Edible Marigold

tagetes marigold lemon gem has a single layer of yellow petals
marigold tagetes

Marigold petals make a striking garnish in salads. ‘Lemon Gem’ and ‘Tangerine Gem’ marigolds — Tagetes tenuifolia are the edible varieties. Growing your own marigolds from seed is easy and, as an added benefit, marigolds are not attractive to deer.

Rose Petals

pink rose petals form a blanket cover
rose petals

Roses are popular in many gardens, and rose petals make a beautiful garnish. Other parts of the flower should not be eaten, except for the hips. Rose hips are the fruit that forms on your rose bush after the flowers have faded. They are dried and used to make rose hip tea, which is high in vitamin C.

Nasturtium Flowers

bright red orange nasturtium blossom
nasturtium

Nasturtiums are probably one of the most familiar edible flowers. The entire flower head can be eaten. Nasturtiums have a trailing habit as they grow, and are easy and economical to start from seed.

Edible Violets

purple and yellow pansies
pansies

Pansies and violets are also edible and, like nasturtiums, you can eat the entire flower head. For me, the only problem with growing them is that the rabbits enjoy them, too!

Cilantro

small white cliantro flowers
cilantro flowers

Cilantro flowers are a happy bonus when you grow cilantro as a culinary herb. Cilantro flowers can be used to garnish salads, salsa, soups, or any dish where you’d like a refreshing, peppery flavor.

Zucchini Blossoms

Photo of squash, potatoes, and squash blossoms.
Patty pan squash, potatoes, and specialty squash blossoms for sale.

Finally, let’s talk squash blossoms. You’ve, no doubt, seen them on menus for many years. If you grow your own squash, harvest some of the blossoms to stuff with cheese and breadcrumbs. This is a great way to keep a lid on how many zucchini you must deal with at the height of squash season.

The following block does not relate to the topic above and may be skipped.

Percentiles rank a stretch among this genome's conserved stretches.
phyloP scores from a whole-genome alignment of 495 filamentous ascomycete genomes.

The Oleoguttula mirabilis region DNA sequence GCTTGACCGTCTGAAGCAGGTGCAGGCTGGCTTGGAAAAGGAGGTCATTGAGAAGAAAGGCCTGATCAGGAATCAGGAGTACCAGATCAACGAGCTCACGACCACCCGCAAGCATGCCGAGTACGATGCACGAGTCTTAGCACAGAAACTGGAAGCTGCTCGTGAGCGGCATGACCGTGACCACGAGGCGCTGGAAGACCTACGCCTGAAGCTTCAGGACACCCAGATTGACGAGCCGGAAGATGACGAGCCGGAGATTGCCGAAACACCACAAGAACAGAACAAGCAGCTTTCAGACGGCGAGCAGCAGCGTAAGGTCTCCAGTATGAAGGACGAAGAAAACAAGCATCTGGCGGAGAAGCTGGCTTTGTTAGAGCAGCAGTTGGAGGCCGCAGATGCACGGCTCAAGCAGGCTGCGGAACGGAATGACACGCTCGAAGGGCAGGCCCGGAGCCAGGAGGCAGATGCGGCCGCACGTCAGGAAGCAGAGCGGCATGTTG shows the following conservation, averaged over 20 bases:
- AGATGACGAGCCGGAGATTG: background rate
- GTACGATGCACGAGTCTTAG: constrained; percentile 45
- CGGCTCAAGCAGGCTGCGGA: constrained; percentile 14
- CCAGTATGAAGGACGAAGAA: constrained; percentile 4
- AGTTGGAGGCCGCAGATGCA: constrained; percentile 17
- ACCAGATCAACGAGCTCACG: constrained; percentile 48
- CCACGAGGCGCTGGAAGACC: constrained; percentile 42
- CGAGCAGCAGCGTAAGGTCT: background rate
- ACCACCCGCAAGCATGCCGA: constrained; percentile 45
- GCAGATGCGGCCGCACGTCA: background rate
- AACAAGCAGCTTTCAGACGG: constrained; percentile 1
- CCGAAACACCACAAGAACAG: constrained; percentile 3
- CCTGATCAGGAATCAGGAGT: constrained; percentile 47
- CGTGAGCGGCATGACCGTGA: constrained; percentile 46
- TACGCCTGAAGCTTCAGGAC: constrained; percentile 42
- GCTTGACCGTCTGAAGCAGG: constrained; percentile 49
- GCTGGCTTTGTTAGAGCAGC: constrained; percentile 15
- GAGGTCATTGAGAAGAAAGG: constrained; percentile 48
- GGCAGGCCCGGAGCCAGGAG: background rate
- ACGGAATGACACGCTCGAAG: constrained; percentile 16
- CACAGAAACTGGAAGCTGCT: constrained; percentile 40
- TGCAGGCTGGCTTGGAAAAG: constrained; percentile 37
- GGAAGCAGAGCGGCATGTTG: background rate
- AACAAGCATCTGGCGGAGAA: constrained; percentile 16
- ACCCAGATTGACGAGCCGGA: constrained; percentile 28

Use Common Sense with Edible Flowers

I’ve suggested some ways to use edible flowers, and some species that you can grow. You should always check to be sure that you are consuming the edible varieties and edible parts of the plants.

Also, be sure that the flowers you cook with are free of chemicals. This is another practical reason for growing your own. Buying a rose bouquet in a floral shop does not necessarily yield rose petals that are meant for human consumption. Even flowers purchased at a farm market may have been treated for pests and diseases.

Finally, if you are serving flowers to guests, keep in mind that people have various tolerances for raw foods, and pollen can be an allergy trigger. Although the stamen is removed from a flower, pollen may have fallen on the surrounding petals.

In other words, be sensible and safe! There are many ways to enjoy the beauty and health benefits of flowers.

-Jo
© 2018 auntjoannblog.com. All rights reserved. See Legalese tab for permissions.

This post is not intended to give medical advice.

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Here is where I share the beauty I find in everyday life; and the humor, too!